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João M.C. Teixeira
João M.C. Teixeira

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Python multiprocessing VS Numpy vectorization - one example

Today, I came across a very nice article about parallelization and multiprocessing using Python Pool and a new software named Ray which seamlessly distributes Pool over a cluster.

The author used a Monte-Carlo implementation to calculate the pi number as an example of a procedure that can be parallelized using Pool and Ray. The author then compares the performance of all the different possibilities: from a single core in a computer to local multicore with Pool to, finally, a cluster distributed approach with Ray. The best performance was, obviously, in the cluster with Ray, giving:

sample: 10_000_000_000
pi ~= 3.141599
Finished in 131.37s
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I perfectly understand that the pi calculation example was chosen purely for demonstration porpuses. However, I found it a very nice opportunity to use it as an example to practice vectorization principles with Numpy. Please go to the original post and read the raw Monte-Carlo sampling implementation using for loops.

How would you convert that example into a vectorized Numpy-based implementation?

Try it out for yourself first before reading the answer below.


This is how I solved it, you are very welcomed to comment and help me improve it further.

def perform(size):
    xxyy = np.random.uniform(-1, size=(size, 2))
    norm = np.linalg.norm(xxyy, axis=1)
    inside = norm <= 1
    return np.sum(inside)

start = time.time()
sample = 10_000_000_000
times = 20
insiders = 0
size = sample // times
print('size: ', size)
for _ in range(times):
    insiders += perform(size)

pi = 4 * insiders / sample
print("pi ~= {}".format(pi))
print("Finished in: {:.2f}s".format(time.time()-start))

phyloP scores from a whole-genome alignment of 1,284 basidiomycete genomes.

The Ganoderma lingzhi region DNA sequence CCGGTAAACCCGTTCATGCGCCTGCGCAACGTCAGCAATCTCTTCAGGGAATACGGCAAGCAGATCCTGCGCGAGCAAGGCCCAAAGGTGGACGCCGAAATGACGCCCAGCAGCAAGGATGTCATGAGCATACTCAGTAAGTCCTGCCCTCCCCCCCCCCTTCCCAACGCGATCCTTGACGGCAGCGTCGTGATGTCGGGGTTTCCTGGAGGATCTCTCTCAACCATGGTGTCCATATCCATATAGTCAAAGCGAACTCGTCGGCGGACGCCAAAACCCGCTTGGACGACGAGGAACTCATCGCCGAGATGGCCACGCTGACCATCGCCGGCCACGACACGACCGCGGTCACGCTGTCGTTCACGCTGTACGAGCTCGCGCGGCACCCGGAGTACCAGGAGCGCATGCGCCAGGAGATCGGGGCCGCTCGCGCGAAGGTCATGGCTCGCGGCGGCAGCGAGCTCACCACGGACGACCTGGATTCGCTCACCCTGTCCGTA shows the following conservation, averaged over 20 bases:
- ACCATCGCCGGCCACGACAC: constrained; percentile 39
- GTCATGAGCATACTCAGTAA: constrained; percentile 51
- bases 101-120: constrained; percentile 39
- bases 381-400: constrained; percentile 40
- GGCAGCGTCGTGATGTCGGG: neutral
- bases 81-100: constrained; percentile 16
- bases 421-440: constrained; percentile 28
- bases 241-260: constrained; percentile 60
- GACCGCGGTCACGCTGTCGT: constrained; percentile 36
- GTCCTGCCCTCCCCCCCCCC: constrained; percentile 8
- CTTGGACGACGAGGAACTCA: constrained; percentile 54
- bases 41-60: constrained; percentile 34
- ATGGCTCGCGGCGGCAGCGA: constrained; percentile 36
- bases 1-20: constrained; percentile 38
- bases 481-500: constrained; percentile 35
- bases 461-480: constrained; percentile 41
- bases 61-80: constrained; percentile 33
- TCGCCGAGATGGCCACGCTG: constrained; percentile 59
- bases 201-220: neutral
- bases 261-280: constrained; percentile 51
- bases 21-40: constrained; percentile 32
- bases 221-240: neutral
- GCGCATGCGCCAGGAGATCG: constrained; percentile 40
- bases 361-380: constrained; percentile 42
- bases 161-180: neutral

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Using a single core in my laptop, I got:

pi ~= 3.1415858588
Finished in: 236.04s
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CPU~Quad core Intel Core i7-8550U (-MT-MCP-)
speed/max~800/4000 MHz
Kernel~4.15.0-99-generic x86_64
HDD~2250.5GB(56.6% used)
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Notice that the sample function was designed to split the calculation into several parts so that my laptop won't run out of memory when creating so large arrays. However, that does not affect significantly the performance of the calculation.

What do you think?

Top comments (2)

umbertogt profile image
Umberto Giuriato

Would use a list comprehension instead of the for loop improve the performance?

joaomcteixeira profile image
João M.C. Teixeira

The computational cost here is indeed in generating the random numbers and managing the large arrays. At the end, list comprehensions are also for loops. In my hands now, calculating 1_000_000_000 samples:

# (...)
for _ in range(times):
    insiders += perform(size)

# gives
pi ~= 3.14154544
Finished in: 40.36s


# (...)
insiders = sum(perform(size) for i in range(times))

# gives
size:  25000000
pi ~= 3.141650028
Finished in: 41.85s